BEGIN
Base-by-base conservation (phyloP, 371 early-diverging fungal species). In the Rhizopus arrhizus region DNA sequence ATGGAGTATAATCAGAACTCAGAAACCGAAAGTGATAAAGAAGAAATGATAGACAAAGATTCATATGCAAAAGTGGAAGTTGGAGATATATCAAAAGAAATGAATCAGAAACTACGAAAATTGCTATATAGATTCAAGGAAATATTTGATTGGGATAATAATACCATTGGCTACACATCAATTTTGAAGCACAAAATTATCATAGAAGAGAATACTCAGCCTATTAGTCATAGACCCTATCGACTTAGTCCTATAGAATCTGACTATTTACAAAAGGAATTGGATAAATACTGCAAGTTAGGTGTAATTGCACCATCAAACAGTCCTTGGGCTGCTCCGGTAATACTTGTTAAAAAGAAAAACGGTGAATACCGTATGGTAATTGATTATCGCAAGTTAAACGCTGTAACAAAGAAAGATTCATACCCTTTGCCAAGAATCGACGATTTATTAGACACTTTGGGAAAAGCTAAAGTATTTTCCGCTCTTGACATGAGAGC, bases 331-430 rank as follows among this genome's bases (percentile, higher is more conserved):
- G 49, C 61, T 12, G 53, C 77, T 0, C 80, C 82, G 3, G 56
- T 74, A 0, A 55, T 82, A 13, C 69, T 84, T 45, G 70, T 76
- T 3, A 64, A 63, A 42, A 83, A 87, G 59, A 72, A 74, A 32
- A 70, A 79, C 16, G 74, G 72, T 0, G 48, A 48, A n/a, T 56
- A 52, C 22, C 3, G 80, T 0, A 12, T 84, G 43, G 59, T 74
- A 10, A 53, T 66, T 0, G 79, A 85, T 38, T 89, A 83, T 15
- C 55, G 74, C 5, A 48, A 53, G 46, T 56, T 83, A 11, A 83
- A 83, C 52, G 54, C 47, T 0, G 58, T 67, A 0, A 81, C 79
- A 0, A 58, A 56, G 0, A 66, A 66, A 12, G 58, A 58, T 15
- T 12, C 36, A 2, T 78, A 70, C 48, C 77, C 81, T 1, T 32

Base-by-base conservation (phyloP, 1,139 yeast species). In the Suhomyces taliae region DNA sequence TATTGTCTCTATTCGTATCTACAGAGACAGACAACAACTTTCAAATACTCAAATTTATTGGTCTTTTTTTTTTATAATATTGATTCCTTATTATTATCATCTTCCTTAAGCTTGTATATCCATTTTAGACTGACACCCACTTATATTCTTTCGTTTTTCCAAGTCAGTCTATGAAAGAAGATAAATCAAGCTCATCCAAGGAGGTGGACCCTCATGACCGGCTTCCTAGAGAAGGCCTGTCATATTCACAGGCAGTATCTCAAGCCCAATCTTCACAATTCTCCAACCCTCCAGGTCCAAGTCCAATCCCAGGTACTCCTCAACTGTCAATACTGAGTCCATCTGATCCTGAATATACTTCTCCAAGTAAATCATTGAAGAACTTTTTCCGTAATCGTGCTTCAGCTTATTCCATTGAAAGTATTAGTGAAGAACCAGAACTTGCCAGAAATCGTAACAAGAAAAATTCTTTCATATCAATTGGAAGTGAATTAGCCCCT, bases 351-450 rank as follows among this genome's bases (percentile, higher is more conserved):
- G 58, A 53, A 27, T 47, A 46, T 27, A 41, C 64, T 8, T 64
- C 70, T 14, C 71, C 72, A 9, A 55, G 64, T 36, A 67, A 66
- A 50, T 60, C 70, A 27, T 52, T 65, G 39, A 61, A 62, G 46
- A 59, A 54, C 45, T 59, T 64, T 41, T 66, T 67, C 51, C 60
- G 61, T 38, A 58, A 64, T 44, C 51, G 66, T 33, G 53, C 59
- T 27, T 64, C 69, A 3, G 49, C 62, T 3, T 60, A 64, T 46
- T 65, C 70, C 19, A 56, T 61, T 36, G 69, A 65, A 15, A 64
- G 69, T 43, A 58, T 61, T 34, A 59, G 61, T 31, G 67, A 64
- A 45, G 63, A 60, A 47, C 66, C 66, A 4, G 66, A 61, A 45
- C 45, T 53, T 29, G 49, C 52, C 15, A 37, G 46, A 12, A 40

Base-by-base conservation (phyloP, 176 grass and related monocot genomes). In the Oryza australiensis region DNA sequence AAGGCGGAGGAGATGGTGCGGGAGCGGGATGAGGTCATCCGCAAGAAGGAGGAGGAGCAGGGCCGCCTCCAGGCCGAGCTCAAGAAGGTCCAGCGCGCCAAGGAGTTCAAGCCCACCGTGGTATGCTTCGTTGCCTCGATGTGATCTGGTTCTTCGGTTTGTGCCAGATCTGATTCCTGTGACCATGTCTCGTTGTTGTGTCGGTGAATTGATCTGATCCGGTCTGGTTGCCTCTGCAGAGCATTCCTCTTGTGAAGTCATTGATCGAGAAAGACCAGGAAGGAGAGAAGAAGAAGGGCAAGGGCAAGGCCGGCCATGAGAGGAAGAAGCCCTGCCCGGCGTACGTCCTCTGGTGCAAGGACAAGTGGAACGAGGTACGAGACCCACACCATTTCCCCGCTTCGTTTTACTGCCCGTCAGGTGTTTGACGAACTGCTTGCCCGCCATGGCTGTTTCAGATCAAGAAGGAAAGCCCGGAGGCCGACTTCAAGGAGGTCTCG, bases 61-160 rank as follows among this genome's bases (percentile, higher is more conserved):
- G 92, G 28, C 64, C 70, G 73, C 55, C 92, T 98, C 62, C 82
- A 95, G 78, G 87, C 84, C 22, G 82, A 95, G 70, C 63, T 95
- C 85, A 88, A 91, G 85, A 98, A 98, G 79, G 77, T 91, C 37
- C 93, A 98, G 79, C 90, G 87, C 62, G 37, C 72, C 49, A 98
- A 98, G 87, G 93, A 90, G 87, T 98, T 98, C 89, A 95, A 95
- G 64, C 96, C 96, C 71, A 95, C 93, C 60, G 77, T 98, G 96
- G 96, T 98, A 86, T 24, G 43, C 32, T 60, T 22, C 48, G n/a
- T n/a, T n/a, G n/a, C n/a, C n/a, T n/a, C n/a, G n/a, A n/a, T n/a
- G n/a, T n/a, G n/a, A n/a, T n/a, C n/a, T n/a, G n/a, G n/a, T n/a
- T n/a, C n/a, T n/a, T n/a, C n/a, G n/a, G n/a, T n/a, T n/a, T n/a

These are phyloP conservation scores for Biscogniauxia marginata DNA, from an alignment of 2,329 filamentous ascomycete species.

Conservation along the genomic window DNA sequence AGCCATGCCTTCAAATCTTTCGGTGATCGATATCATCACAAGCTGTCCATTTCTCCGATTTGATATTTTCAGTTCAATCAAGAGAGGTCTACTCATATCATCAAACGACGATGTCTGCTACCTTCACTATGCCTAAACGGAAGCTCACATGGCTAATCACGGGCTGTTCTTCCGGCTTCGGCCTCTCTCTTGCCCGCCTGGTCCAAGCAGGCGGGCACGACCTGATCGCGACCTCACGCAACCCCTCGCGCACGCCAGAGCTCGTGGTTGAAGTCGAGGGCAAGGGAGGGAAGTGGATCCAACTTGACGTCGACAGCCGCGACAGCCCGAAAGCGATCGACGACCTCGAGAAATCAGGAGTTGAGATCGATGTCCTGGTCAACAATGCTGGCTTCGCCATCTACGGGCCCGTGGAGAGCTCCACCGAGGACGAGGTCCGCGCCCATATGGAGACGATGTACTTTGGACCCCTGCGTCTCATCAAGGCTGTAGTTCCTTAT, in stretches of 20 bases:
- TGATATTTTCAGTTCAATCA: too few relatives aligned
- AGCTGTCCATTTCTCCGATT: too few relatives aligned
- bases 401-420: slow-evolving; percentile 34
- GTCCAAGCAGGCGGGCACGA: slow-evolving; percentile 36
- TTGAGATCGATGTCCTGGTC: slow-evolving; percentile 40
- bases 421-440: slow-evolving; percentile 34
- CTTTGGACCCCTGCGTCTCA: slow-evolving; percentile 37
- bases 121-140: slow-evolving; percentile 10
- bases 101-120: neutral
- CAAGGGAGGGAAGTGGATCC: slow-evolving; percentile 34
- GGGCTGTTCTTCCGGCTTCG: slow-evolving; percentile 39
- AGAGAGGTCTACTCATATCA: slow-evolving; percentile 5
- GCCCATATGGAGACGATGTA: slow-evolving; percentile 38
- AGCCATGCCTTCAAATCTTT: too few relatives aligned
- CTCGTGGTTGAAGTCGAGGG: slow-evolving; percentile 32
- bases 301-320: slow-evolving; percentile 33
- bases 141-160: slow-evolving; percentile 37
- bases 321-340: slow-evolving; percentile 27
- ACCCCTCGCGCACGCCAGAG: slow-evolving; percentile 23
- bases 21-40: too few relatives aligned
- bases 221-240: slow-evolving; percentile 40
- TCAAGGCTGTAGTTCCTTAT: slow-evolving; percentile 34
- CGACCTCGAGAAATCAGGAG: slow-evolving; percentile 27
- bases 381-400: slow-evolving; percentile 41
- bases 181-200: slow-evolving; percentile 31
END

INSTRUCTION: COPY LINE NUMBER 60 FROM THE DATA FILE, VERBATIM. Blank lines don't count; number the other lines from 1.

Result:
- bases 181-200: slow-evolving; percentile 31